A Field Guide to Game-Based Learning – Revised edition
This completely revised and expanded field guide is packed with new innovative ideas on how to implement game-based learning and gamification techniques in everyday teaching. With nearly two dozen more experts than the first edition, this book contains interviews with more than 70 authorities in the field, including academics such as James Paul Gee, Kurt Squire, Mizuko (Mimi) Ito, Lee Sheldon, Jordan Shapiro, and Mary Flanagan. The author also shares conversations with experts from numerous organizations such as Common Sense Media, iCivics, DragonBox, Connected Camps, GlassLab Games, Schell Games, Institute of Play, Games for Change, BrainPOP, Tiggly, Toca Boca, ThinkFun, BrainQuake, Filament Games, BreakoutEDU, Kahoot, Classcraft, and more. Featuring a new introduction, as well as a foreword from USA Today’s national K-12 education writer Greg Toppo, this book provides new practical lesson plan ideas, ready-to-use games, and links for further research in each updated chapter. Included are best practice recommendations from star game-based learning teachers, including Steve Isaacs, Peggy Sheehy, Michael Matera, Rafranz Davis, Zack Gilbert, and Paul Darvasi. Regardless of your teaching discipline or grade level, whether you are new to game-based learning or if you have experience and want to take a deeper dive, this book will engage and reinvigorate the way you teach and how your students learn!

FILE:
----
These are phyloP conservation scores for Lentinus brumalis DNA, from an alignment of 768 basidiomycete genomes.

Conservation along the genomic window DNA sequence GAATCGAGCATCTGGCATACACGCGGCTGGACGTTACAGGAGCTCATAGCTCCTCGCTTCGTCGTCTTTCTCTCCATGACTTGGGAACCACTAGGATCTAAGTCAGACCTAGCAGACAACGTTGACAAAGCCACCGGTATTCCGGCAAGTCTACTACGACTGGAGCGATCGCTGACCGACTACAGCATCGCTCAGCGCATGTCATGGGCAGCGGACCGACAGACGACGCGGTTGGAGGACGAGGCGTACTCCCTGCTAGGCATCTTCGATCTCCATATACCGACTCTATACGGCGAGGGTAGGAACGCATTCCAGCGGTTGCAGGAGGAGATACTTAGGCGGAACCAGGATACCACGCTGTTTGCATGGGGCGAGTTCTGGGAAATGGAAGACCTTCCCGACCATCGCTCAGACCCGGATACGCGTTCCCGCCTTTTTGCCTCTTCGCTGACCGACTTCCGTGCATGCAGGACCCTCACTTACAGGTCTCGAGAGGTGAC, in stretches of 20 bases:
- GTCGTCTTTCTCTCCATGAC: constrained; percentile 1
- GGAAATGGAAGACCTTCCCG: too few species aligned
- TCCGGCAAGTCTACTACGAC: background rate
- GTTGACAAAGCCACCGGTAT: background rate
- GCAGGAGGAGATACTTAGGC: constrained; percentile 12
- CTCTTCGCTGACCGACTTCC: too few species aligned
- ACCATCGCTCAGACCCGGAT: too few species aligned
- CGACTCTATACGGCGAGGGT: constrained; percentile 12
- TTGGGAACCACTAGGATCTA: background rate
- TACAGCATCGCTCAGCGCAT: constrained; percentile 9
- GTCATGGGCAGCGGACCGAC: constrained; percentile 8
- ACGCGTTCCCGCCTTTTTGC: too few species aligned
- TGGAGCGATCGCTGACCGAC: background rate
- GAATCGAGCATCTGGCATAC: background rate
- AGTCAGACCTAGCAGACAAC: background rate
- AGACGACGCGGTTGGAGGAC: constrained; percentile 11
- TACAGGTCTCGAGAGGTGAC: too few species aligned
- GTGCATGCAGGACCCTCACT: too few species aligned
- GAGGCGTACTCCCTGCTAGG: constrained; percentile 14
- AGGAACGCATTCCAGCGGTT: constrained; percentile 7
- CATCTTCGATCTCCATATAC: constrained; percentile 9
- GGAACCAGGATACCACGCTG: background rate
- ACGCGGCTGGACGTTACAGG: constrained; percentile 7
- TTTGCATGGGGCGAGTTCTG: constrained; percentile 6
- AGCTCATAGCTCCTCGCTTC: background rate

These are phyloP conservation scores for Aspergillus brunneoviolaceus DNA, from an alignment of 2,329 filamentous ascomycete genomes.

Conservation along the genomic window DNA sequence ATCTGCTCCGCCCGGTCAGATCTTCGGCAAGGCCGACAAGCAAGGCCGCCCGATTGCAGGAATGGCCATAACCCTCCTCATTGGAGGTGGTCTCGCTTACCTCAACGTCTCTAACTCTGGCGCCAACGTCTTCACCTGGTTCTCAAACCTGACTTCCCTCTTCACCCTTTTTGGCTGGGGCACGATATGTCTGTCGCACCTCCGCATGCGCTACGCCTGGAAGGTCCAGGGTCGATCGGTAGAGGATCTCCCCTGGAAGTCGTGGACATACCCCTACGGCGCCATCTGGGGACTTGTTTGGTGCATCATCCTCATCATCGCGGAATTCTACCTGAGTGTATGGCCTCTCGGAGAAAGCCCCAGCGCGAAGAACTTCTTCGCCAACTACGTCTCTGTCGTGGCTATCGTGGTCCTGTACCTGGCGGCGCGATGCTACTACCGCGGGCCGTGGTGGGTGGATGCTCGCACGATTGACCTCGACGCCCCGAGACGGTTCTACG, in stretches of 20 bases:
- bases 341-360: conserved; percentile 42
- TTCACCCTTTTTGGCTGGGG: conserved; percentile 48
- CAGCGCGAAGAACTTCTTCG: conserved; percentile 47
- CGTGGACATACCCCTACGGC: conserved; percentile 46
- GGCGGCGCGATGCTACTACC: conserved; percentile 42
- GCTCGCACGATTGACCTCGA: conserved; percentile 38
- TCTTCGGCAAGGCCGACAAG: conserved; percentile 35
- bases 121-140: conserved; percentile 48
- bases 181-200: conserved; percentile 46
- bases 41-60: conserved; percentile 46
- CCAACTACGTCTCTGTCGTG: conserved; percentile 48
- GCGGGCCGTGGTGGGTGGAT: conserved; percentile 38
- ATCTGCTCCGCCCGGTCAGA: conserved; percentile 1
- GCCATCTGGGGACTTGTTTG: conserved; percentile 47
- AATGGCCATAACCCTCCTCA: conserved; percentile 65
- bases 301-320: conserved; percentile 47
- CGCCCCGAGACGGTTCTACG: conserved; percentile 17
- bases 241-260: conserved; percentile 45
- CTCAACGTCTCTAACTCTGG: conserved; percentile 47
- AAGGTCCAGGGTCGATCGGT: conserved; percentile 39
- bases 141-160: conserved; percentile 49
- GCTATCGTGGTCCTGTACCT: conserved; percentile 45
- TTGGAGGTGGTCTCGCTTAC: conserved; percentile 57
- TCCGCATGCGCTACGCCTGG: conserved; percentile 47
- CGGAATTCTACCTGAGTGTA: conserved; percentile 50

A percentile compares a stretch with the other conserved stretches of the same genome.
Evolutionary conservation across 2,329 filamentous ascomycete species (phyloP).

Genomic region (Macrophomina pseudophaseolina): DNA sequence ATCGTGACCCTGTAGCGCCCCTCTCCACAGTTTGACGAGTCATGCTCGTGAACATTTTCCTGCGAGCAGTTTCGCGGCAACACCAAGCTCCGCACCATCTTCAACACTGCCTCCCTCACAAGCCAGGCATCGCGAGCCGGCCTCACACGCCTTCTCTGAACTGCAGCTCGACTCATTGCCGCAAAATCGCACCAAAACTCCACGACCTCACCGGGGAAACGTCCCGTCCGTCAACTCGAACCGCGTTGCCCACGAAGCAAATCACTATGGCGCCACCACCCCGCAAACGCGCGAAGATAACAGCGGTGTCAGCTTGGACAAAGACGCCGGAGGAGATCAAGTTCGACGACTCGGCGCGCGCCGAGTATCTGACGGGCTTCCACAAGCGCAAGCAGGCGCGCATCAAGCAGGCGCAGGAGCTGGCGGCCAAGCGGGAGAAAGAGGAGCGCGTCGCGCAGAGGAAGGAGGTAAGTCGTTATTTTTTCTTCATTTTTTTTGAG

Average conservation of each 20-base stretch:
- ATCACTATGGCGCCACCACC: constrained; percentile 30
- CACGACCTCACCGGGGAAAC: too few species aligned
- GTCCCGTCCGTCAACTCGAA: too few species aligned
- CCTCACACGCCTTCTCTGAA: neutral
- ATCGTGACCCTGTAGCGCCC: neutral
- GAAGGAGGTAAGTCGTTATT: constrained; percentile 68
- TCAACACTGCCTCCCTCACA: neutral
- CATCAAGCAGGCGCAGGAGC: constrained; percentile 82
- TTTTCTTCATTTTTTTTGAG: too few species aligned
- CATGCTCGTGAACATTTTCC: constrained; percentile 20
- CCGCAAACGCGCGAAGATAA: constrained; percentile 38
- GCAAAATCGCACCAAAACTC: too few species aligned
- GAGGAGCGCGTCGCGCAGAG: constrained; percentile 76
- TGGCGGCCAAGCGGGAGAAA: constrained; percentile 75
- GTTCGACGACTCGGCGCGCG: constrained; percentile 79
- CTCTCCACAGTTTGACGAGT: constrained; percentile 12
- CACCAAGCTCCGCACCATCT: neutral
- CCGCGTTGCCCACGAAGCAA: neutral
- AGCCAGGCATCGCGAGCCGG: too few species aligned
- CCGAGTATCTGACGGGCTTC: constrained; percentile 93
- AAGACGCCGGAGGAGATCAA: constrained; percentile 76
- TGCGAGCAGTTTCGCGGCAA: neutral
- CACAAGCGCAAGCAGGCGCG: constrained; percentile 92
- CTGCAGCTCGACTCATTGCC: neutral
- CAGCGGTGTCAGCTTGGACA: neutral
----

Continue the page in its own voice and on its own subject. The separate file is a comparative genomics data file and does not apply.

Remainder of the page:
Chapter 8. Teaching with Minecraft
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TEACHING WITH MINECRAFT
Markus “Notch” Persson, a Swedish computer programmer, developed Minecraft in 2009. The game now boasts hundred million of active users that either destroy (mine) or build (craft) in its blocky, virtual world. It was an independent release by Persson’s company, Mojang (a nonsensical Swedish word). Rather than iterating the Minecraft game with nonstop sequels as most game publishers have (e.g., Assassin’s Creed III, Fallout IV), Mojang pushes out content updates to the growing world. It can be played on PCs, consoles, tablets, and smartphones.
In March 2014, I spoke to game design professor Richard Bartle about Minecraft’s popularity. Minecraft empowers users by giving everyone a canvas to build their own virtual world. He compared it to the timeless success of LEGO. He said, “It’s the great construction set, and you can build what you like in the sandbox mode.” Bartle elaborated:
As for what you use Minecraft for [in education]—the question is, what are the learning outcomes, which tend to be expressed in much blander terms. Are your students more creative than when they went in? The teaching profession acts as a brake on that type of thing. Personally, I like that, because when people play, they explore not just what they are playing with, but also their own play processes. ← 141 | 142 →
Steve Isaacs is an outspoken proponent of student choice and voice, as well as co-learning, in the classroom. When...
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